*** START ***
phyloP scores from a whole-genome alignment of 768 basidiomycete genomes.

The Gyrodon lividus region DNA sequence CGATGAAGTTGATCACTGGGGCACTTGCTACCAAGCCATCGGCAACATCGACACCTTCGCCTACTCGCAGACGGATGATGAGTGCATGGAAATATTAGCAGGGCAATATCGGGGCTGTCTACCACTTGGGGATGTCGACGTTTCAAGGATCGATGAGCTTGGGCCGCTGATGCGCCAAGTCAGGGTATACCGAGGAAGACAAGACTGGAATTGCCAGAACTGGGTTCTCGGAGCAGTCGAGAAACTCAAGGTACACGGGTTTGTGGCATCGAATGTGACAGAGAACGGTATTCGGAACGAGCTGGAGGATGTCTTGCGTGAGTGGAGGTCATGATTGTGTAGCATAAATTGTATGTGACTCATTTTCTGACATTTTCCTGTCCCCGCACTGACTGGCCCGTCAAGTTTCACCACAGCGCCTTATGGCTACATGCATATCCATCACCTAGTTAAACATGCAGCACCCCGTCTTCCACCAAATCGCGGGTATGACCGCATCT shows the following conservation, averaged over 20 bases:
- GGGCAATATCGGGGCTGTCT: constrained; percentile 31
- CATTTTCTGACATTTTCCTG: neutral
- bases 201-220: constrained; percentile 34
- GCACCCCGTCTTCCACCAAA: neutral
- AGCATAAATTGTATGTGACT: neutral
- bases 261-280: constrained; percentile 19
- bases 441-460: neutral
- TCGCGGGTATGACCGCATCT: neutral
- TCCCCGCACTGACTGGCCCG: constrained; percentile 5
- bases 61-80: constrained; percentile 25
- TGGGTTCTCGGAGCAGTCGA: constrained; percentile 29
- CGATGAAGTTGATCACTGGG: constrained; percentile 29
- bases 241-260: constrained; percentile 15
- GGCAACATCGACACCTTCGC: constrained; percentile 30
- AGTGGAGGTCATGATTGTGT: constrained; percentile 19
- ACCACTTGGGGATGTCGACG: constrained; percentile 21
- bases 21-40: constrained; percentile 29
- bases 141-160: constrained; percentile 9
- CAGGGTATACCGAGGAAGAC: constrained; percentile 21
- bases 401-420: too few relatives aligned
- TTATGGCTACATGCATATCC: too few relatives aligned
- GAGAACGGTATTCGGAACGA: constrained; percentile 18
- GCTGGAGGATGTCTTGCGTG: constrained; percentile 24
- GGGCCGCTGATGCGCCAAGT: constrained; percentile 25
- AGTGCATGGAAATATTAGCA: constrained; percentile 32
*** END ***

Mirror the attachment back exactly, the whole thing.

phyloP scores from a whole-genome alignment of 768 basidiomycete genomes.

The Gyrodon lividus region DNA sequence CGATGAAGTTGATCACTGGGGCACTTGCTACCAAGCCATCGGCAACATCGACACCTTCGCCTACTCGCAGACGGATGATGAGTGCATGGAAATATTAGCAGGGCAATATCGGGGCTGTCTACCACTTGGGGATGTCGACGTTTCAAGGATCGATGAGCTTGGGCCGCTGATGCGCCAAGTCAGGGTATACCGAGGAAGACAAGACTGGAATTGCCAGAACTGGGTTCTCGGAGCAGTCGAGAAACTCAAGGTACACGGGTTTGTGGCATCGAATGTGACAGAGAACGGTATTCGGAACGAGCTGGAGGATGTCTTGCGTGAGTGGAGGTCATGATTGTGTAGCATAAATTGTATGTGACTCATTTTCTGACATTTTCCTGTCCCCGCACTGACTGGCCCGTCAAGTTTCACCACAGCGCCTTATGGCTACATGCATATCCATCACCTAGTTAAACATGCAGCACCCCGTCTTCCACCAAATCGCGGGTATGACCGCATCT shows the following conservation, averaged over 20 bases:
- GGGCAATATCGGGGCTGTCT: constrained; percentile 31
- CATTTTCTGACATTTTCCTG: neutral
- bases 201-220: constrained; percentile 34
- GCACCCCGTCTTCCACCAAA: neutral
- AGCATAAATTGTATGTGACT: neutral
- bases 261-280: constrained; percentile 19
- bases 441-460: neutral
- TCGCGGGTATGACCGCATCT: neutral
- TCCCCGCACTGACTGGCCCG: constrained; percentile 5
- bases 61-80: constrained; percentile 25
- TGGGTTCTCGGAGCAGTCGA: constrained; percentile 29
- CGATGAAGTTGATCACTGGG: constrained; percentile 29
- bases 241-260: constrained; percentile 15
- GGCAACATCGACACCTTCGC: constrained; percentile 30
- AGTGGAGGTCATGATTGTGT: constrained; percentile 19
- ACCACTTGGGGATGTCGACG: constrained; percentile 21
- bases 21-40: constrained; percentile 29
- bases 141-160: constrained; percentile 9
- CAGGGTATACCGAGGAAGAC: constrained; percentile 21
- bases 401-420: too few relatives aligned
- TTATGGCTACATGCATATCC: too few relatives aligned
- GAGAACGGTATTCGGAACGA: constrained; percentile 18
- GCTGGAGGATGTCTTGCGTG: constrained; percentile 24
- GGGCCGCTGATGCGCCAAGT: constrained; percentile 25
- AGTGCATGGAAATATTAGCA: constrained; percentile 32